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|Title:||Role of carbohydrate in control of the adenine nucleotide pool in human skeletal muscle during exercise|
|Author(s):||Spencer, Mark Kendall|
|Doctoral Committee Chair(s):||Ji, Li Li|
|Department / Program:||Kinesiology and Community Health|
|Discipline:||Kinesiology and Community Health|
|Degree Granting Institution:||University of Illinois at Urbana-Champaign|
|Subject(s):||Biology, Animal Physiology
|Abstract:||The relationship between carbohydrate (CHO) availability and the adenine nucleotide pool in human skeletal muscle during exercise has been investigated during short-term high intensity cycling exercise (Study I), or sustainable heavy cycling exercise (Study II), with and without prior muscle glycogen lowering. In study III, subjects performed sustainable heavy cycling exercise with and without carbohydrate ingestion.
In Study I, during low glycogen, glycogen utilization and the glycolytic rate were maintained although fructose 6-phosphate (activates phosphofructokinase) was lower, and inosine monophosphate was greater. This supports the hypothesis that increased AMP can compensate for decreased fructose 6-phosphate to maintain phosphofructokinase activation as well as stimulate AMP deaminase and increase inosine monophosphate accumulation.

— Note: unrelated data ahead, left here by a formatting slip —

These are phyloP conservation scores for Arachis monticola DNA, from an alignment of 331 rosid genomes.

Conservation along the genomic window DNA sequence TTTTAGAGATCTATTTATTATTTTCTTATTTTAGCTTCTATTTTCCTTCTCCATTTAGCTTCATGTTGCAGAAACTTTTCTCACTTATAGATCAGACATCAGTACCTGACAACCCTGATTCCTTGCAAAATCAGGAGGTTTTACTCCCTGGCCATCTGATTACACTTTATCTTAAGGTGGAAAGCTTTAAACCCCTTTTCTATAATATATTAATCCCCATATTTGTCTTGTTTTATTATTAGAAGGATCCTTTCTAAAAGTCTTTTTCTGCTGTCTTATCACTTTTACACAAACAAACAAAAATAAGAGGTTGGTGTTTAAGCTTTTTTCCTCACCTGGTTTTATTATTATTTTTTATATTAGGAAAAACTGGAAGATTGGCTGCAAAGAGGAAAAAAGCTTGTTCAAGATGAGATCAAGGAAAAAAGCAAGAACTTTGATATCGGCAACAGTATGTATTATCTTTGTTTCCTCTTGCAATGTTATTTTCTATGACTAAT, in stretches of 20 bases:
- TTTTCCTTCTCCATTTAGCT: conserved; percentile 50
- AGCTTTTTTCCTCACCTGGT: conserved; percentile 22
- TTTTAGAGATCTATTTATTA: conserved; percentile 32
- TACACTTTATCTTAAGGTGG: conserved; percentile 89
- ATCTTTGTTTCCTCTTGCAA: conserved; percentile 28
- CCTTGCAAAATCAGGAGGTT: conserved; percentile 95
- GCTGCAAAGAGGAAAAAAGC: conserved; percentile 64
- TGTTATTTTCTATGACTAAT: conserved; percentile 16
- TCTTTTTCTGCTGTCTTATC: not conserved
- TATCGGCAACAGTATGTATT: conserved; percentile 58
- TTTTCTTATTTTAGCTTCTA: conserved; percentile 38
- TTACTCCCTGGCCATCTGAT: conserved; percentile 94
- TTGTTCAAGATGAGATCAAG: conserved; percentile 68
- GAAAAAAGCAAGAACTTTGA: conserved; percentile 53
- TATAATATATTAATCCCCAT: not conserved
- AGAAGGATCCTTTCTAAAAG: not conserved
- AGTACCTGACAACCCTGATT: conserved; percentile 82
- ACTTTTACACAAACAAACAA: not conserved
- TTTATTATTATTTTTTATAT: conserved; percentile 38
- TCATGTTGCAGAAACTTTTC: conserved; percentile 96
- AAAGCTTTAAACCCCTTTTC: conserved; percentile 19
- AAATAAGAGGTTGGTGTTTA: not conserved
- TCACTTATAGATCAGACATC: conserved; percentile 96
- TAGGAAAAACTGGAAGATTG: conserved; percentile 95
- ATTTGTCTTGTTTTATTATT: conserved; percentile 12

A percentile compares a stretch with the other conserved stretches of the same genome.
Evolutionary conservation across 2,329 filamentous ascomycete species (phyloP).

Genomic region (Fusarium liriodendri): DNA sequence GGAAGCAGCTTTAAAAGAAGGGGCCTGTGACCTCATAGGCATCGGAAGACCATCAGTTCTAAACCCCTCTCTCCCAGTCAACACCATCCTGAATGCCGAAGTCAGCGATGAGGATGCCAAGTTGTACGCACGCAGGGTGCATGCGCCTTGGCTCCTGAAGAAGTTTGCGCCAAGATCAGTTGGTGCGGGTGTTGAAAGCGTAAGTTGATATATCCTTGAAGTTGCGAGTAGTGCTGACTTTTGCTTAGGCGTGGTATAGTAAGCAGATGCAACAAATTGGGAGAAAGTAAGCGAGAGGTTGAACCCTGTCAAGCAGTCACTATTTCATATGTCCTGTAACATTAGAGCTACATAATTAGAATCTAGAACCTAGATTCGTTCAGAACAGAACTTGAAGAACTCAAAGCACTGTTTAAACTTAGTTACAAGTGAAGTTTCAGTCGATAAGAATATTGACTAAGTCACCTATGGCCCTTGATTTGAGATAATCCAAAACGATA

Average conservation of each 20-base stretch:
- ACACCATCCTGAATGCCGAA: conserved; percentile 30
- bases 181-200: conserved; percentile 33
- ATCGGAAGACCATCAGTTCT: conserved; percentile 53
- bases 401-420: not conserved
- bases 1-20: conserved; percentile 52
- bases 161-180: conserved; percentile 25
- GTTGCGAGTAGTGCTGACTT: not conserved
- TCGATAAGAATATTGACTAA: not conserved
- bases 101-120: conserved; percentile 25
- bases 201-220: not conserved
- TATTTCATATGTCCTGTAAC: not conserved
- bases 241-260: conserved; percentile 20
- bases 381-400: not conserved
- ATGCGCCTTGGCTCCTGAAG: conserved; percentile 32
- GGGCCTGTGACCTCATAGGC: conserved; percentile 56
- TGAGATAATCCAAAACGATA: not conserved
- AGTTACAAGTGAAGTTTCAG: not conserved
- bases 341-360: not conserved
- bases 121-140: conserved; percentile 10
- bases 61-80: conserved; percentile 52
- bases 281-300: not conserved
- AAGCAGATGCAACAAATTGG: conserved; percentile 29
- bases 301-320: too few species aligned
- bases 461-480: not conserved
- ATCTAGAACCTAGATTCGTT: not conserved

In Study II during low glycogen exercise, the rate of glycogen utilization, sum of hexose monophosphates and lactate were decreased, while IMP was increased compared exercise with high glycogen. Increases in tricarboxylic acid cycle intermediates and acetylcarnitine were greater during high glycogen. It is possible that larger increases in ADP and AMP during low glycogen (reflected by higher inosine monophosphate) activate phosphofructokinase, and isocitrate dehydrogenase, as well as stimulate oxidative phosphorylation when insufficient substrate for acetyl CoA and tricarboxylic acid cycle intermediate formation is provided by glycolysis.
In Study III, the sum of hexose monophosphates, lactate and alanine were higher after carbohydrate ingestion exercise than after placebo exercise. Tricarboxylic acid cycle intermediates increased more and inosine monophosphate increased less after exercise with carbohydrate ingestion than placebo. Exogenous carbohydrate can attenuate decreases in tricarboxylic acid cycle intermediates and glycolytic intermediates during prolonged exercise. This may be achieved by increasing the availability of hexose monophosphates for glycolysis.
These studies demonstrate that decreased carbohydrate availability affects glycolytic flux when muscle glycogen is very low. Additionally, the intermediates of glycolysis and the tricarboxylic acid cycle are reduced and inosine monophosphate formation is increased during exercise with limited carbohydrate availability.
|Rights Information:||Copyright 1994 Spencer, Mark Kendall|
|Date Available in IDEALS:||2011-05-07|
|Identifier in Online Catalog:||AAI9416440|
This item appears in the following Collection(s)
Graduate Dissertations and Theses at Illinois
Graduate Theses and Dissertations at Illinois
Dissertations and Theses - Kinesiology and Community Health